Graphic Design & Illustration
210 444-7925 Room B-214
Course Description Graphic Design & Illustration
First year instruction is designed to provide job-specific training for entry-level employment in graphic communications careers. Emphasis is on principles and use of art history, elements of design, electronic imaging, reproduction photography. Graphic Design and Illustration is a creative study of the art of visual communications and advertising through creativity, illustration, design, analysis, approach and technical skills. Students will improve communication skills by learning to communicate visually, describe and defend their work, interview clients, present completed layouts and develop electronic and a print portfolios.
This technical laboratory course provides an understanding of the various careers in media technology fields. Students are introduced to media technology, digital photography, advertising design, and computer-generated graphics.
Mastery of the tools and transformation options of an industry standard drawing program to create complex illustrations. Includes principles of layout and design, and manipulation of text and graphics. Students will receive hands-on training with basic drawing/painting, manipulating and creating vector based graphics and illustrations. There will be an introduction to various methods of reproduction in print and electronic graphics.
· Instruction will consist of lectures, guest speakers and audiovisual presentations coupled with hands-on studio projects. Written research assignments and quizzes are also implemented in the curriculum. Both one on one instruction and group critique/interaction are equally emphasized in terms of individual student needs for this course.
· This course seeks to address the following:
· Use the basic computer hardware and software common in the graphic arts industry.
· Use basic vector/imaging software, scanning and digitizing.
· Understand how to apply art, design and computer knowledge in solving visual and conceptual problems.
· Understand the basic steps in computer operations - input, processing, output, and storage.
· Understand artistic concepts - draftsmanship, composition and aesthetics
· Understand computer graphics terms and definitions
· Produce projects that are conceptually sophisticated, technically proficient, and aesthetically sensitive/pleasing.
· Achieve industry certification.
Materials and Supplies
MAC computers, Adobe Flash, Photoshop, Illustrator, Painter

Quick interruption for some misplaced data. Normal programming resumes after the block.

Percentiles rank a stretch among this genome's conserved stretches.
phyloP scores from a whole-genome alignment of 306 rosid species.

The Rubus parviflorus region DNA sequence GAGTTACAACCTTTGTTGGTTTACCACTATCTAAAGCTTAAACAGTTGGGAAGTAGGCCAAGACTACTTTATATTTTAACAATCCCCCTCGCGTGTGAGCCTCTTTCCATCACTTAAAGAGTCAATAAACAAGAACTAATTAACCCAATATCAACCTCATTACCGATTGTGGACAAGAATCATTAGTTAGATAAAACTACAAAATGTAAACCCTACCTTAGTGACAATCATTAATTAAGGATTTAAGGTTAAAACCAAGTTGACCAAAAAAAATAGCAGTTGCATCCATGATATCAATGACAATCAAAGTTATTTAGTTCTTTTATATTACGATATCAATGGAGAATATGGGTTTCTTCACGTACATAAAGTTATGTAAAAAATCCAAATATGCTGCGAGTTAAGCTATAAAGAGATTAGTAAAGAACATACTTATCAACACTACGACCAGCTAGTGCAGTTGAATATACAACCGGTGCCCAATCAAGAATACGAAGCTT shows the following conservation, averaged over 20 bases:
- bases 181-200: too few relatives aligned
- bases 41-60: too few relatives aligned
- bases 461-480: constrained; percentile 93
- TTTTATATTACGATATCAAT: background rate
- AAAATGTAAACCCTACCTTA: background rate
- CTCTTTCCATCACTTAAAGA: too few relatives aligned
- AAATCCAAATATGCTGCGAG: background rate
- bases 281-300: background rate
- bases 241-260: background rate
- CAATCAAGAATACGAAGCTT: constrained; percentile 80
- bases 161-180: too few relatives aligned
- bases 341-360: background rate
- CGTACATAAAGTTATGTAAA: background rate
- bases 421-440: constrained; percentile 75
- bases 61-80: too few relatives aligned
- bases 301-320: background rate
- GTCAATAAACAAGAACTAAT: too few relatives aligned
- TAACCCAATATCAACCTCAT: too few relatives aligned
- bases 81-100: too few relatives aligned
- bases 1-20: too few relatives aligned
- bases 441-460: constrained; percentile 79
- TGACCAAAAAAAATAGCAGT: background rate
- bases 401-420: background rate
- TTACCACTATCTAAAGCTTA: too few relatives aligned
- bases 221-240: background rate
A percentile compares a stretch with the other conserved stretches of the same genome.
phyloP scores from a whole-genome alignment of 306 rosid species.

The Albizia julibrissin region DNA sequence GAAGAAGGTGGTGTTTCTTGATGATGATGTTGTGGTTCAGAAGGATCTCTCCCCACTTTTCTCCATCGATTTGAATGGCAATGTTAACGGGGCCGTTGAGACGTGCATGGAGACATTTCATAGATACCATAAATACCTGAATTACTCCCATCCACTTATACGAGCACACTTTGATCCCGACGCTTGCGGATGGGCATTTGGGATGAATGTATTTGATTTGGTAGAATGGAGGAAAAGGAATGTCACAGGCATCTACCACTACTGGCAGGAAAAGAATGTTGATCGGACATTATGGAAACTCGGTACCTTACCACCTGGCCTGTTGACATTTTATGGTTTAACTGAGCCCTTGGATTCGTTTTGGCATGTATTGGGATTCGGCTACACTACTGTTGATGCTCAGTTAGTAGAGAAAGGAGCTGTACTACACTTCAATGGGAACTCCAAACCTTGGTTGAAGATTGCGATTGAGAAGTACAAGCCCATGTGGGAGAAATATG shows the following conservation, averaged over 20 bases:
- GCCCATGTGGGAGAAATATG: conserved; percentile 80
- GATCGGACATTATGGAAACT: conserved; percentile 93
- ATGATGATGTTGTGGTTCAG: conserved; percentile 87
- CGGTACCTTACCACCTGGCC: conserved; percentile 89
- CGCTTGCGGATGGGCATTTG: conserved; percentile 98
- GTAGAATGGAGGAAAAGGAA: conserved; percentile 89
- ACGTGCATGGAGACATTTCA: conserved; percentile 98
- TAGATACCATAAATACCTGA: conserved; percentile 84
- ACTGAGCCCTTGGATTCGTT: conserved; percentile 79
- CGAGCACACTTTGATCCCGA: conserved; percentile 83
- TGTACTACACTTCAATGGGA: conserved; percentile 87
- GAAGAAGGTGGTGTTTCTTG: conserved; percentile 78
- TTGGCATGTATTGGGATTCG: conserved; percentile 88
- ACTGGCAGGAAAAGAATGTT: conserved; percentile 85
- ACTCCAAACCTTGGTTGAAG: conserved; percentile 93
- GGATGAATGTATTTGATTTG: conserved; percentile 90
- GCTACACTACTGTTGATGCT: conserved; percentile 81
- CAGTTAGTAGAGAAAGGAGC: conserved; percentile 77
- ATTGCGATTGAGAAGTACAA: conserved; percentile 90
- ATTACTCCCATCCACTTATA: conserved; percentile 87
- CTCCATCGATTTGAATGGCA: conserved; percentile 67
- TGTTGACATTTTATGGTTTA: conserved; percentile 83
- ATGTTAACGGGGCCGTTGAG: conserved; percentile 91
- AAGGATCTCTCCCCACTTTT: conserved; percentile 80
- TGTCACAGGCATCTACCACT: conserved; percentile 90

Video tutorials, handouts, teacher led instruction, textbooks
Class will have access to Digital Cameras, Scanners and Video and Audio Recording devices
· Hands-on use of software, hardware and input/output devices and direct use of their relevant terms and vocabulary.
· Presentation of problems to be addressed through planning, conceptual workup and application of technical experience.
· Recognition of the potential application of programs/devices to the students individual ideas/projects.
· Vocabulary used to discuss finished works, which will stem from the visual elements and principles of design of art.
The student will:
· Combine text and image: layout, design, type outlines, special effects, contrast from background
· Specify appropriate file formats.
· Understand color theory: subtractive color (RYB), additive color (RGB), spot, pantone &printing color (CMYK).
· Use input/output hardware: scanner, video camera, b/w and color printers
1. To attend all classes and be on time. This course involves a lecture component that entails demonstrations in utilizing the software tools and animation concepts, therefore it is important to come to class on time ready to take notes. If a student misses a class or comes late to class they run the risk of missing the demonstrations and could fall behind in the class very quickly. It is the students responsibility to get missed lecture notes and assignments from their classmates - be aware that it is the students responsibility to find out what was missed in the students absence.
2. To complete and turn in all projects on time. This will involve keeping up with all the in class assignments as well as all projects (projects involve working on a multifaceted assignment for a longer period of time, similar to a research paper).
Students enrolled in this course are expected to participate in class critiques and discussions. It is important to realize that true value and insight within the evaluation process are more successfully gained by the participation of yourself and your peers.